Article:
In the spring of 2009, President Obama nominated Kansas Gov. Kathleen Sebelius to lead the Department of Health and Human Services. Some conservative Catholics objected to the nomination because of Sebelius’ pro-choice stance on abortion, but many of us defended her, noting Sebelius’ successful tenure as governor of Kansas, and arguing that her position on abortion, whether we agreed with it or not, did not disqualify her from public office.
Later that same spring, controversy erupted within the Catholic church when the University of Notre Dame in Indiana announced it was awarding an honorary degree to Obama. A former U.S. ambassador to the Vatican, Professor Mary Ann Glendon, declined to receive Notre Dame’s Laetare Medal, citing the controversy. In her stead, Judge John Noonan, a Reagan appointee, delivered the Laetare address, in which he commented on the controversy and Glendon’s absence, saying, “One friend is not here today, whose absence I regret. By a lonely, courageous and conscientious choice she declined the honor she deserved. I respect her decision. At the same time, I am here to confirm that all consciences are not the same, that we can recognize great goodness in our nation’s president without defending all of his multitudinous decisions, and that we can rejoice on this wholly happy occasion.”
Today, that nomination and that speech are set on a potential collision course. On Aug. 1, Secretary Sebelius is set to release a new rule that will mandate certain medical procedures that must be covered by new insurance policies offered under the health care reform law. Existing policies will be “grandfathered” but if they undergo substantial changes, they too will have to abide by the new mandates.
Last week, the Institute of Medicine released its recommendations for procedures that should be mandated. These recommendations go a long way toward righting the disparities in coverage for women that have been long lamented. Some of the recommended procedures are both noncontroversial and will improve women’s health, such as a test for the HPV virus that is linked to cervical cancer. Other recommendations, however, are controversial, especially those that relate to sterilization and abortifacients.
For Catholics, abortion is not health care. We Catholics know something about the practice of health care because of the many hospitals we run throughout the country. We know that abortion is not like the other procedures you see going on in any hospital, that it is not designed to save a life but to extinguish one. Our commitment to human dignity, a commitment that leads us to defend the rights of immigrants and the value of social programs that help the poor and the vulnerable, also requires that we seek to defend the unborn.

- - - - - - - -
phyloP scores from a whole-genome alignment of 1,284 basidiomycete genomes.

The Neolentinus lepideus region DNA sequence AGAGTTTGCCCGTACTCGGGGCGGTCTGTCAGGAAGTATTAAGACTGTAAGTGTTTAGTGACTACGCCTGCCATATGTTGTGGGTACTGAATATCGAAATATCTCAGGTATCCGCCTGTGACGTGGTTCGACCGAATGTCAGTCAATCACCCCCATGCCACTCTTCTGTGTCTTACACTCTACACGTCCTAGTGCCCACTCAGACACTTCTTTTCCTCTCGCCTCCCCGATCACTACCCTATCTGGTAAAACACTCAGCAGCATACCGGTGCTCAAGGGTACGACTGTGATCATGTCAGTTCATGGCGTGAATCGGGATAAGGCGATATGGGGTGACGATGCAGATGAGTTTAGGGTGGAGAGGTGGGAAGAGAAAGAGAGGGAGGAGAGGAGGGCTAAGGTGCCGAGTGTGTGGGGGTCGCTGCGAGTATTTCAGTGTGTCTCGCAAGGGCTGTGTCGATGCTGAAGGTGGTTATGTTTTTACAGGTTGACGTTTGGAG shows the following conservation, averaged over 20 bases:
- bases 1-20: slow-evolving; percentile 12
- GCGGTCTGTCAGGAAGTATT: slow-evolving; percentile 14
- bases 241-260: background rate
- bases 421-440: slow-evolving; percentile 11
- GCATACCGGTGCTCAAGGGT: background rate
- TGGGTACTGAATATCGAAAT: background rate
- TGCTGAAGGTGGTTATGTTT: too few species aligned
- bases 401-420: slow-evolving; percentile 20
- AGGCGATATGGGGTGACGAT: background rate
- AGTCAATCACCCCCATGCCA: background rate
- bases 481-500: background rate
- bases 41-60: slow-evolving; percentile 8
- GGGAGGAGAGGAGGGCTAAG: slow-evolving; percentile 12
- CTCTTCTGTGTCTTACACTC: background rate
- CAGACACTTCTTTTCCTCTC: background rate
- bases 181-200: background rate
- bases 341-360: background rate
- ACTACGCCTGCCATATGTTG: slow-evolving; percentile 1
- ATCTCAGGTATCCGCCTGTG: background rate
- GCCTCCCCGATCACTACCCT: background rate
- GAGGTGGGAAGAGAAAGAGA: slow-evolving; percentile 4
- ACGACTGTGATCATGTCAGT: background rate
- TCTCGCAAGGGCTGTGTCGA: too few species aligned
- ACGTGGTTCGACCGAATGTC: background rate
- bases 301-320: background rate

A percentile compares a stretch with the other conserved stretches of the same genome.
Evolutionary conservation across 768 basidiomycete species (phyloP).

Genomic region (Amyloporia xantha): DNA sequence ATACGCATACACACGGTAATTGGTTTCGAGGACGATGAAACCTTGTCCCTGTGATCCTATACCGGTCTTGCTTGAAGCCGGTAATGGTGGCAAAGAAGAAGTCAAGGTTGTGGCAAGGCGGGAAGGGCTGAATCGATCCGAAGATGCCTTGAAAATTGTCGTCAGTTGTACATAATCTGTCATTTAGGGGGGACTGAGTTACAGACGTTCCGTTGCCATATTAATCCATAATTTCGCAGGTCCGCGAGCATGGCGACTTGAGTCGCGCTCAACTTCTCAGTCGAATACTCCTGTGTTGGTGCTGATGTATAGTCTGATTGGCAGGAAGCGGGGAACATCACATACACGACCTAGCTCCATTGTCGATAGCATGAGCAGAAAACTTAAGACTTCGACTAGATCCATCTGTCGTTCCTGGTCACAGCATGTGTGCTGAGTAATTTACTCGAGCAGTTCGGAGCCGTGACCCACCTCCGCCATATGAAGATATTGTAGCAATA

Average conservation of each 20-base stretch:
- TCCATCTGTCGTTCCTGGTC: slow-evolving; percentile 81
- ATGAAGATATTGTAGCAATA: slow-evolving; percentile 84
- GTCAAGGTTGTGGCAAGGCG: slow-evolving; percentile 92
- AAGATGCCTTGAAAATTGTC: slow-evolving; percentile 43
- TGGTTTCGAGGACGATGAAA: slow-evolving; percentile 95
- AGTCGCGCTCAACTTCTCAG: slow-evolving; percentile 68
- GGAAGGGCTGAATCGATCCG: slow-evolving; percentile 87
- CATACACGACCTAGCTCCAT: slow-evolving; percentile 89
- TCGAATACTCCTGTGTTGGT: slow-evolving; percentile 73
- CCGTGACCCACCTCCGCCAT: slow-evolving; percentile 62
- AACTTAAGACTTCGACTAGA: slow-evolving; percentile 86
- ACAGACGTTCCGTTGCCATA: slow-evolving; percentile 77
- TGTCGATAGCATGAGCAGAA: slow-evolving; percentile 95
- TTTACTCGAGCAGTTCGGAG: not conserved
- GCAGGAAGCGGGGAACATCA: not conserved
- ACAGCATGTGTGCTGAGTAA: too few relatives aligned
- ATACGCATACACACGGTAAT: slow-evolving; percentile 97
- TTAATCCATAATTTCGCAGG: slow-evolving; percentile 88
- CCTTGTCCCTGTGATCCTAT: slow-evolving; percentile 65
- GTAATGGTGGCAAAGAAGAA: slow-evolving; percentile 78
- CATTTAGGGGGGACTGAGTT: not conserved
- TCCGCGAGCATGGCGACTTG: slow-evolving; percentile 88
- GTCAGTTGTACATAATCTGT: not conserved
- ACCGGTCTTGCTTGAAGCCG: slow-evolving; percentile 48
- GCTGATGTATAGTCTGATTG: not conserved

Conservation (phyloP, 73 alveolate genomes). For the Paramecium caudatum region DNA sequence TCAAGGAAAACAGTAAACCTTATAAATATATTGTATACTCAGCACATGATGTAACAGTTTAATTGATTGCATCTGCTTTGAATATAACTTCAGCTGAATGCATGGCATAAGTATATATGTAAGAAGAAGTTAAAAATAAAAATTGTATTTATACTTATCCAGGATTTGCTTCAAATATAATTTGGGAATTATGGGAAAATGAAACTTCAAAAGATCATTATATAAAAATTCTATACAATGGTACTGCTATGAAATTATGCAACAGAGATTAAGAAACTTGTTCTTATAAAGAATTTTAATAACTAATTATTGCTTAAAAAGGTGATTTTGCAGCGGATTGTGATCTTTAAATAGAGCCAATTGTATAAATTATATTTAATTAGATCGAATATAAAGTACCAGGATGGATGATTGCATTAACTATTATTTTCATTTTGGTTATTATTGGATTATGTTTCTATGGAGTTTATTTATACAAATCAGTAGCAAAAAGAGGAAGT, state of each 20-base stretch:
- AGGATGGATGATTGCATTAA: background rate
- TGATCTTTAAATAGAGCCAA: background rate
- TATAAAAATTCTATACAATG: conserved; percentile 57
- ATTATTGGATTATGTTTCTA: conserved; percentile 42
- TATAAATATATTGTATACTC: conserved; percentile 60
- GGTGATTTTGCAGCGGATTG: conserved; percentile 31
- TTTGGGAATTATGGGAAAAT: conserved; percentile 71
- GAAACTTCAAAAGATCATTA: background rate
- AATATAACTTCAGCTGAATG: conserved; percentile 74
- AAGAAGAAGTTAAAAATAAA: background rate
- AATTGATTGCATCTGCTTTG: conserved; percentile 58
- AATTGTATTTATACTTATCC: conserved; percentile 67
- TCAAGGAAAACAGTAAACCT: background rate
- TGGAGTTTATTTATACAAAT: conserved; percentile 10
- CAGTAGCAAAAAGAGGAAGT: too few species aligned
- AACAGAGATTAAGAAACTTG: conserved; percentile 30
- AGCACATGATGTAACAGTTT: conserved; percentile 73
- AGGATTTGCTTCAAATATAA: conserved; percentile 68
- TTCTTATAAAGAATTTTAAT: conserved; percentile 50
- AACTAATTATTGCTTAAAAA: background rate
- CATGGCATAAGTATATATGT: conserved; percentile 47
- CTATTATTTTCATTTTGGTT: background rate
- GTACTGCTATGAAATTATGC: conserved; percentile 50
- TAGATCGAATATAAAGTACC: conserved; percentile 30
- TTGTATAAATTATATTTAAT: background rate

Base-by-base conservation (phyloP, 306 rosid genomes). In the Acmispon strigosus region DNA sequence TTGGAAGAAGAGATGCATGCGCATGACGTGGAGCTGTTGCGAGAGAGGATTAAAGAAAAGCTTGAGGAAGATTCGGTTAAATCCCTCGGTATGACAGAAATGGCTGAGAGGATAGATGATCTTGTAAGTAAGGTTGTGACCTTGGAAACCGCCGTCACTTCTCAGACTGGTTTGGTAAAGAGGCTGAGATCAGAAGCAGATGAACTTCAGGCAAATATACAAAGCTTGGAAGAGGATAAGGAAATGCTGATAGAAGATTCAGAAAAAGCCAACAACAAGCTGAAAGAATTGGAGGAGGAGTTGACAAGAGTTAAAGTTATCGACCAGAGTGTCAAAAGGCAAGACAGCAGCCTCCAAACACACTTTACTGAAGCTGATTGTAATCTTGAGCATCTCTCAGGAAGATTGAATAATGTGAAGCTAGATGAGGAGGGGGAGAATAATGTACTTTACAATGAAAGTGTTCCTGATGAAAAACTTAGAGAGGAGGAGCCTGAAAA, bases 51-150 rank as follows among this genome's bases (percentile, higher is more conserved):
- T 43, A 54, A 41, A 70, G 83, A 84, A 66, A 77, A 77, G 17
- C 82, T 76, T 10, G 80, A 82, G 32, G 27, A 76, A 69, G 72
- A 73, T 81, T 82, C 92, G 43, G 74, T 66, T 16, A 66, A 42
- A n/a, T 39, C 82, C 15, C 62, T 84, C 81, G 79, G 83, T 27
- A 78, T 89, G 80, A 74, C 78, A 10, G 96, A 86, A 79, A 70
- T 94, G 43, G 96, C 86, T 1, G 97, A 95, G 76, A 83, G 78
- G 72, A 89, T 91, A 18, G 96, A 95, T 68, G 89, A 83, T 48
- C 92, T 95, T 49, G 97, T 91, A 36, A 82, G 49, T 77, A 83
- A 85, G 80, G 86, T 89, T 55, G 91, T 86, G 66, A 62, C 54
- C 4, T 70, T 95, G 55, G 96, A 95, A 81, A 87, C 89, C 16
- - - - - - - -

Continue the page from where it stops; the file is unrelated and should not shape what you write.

The Catholic church has also long opposed artifical means of birth control. This is a stance with which many of our fellow Americans, and many fellow Catholics, disagree. The church has not tried to force others to adopt our position on birth control through legal means, but it has asked that it not be coerced into providing birth control at its hospitals or through insurance policies for its employees.
The issue facing Sebelius is not contraception. The issue is conscience protection. The right of an American citizen to receive birth control or to obtain Plan B does not trump the right of a doctor to decline to participate in procuring an abortion. Nor does it trump the right of a citizen to decline to purchase a policy that pays for procedures they find morally repugnant. You do not have to share that moral repugnance to share the concern that violating the conscience of others runs against the entire spirit -- and in the case of Catholic church ministries, against the very letter -- of the First Amendment.
Whatever procedures are mandated by the new rules, those that are morally controversial should include strong exceptions for religious organizations and for citizens with moral objections to those procedures. Respecting and protecting differences of conscience only strengthens American health care. Such respect, moreover, broadens support for the administration's vision and leadership
“I am here to confirm that all consciences are not the same,” Noonan said. There is nothing liberal about adopting a rule that ignores the fact that all consciences are not the same. Those of us who supported Sebelius’ nomination argued forcefully that she should not be penalized because her conscience reached different conclusions on contentious issues from those reached by the leaders of the Catholic church. But it would be a tragic irony if, in adopting the new rules, Sebelius declined to afford to Catholic church organizations the same conscience rights we invoked when defending her nomination. Those of us who joined “Catholics for Sebelius” did not do so to see our conscience rights eviscerated.
[Schneck is director of the Institute for Policy Research & Catholic Studies at The Catholic University of America in Washington.]
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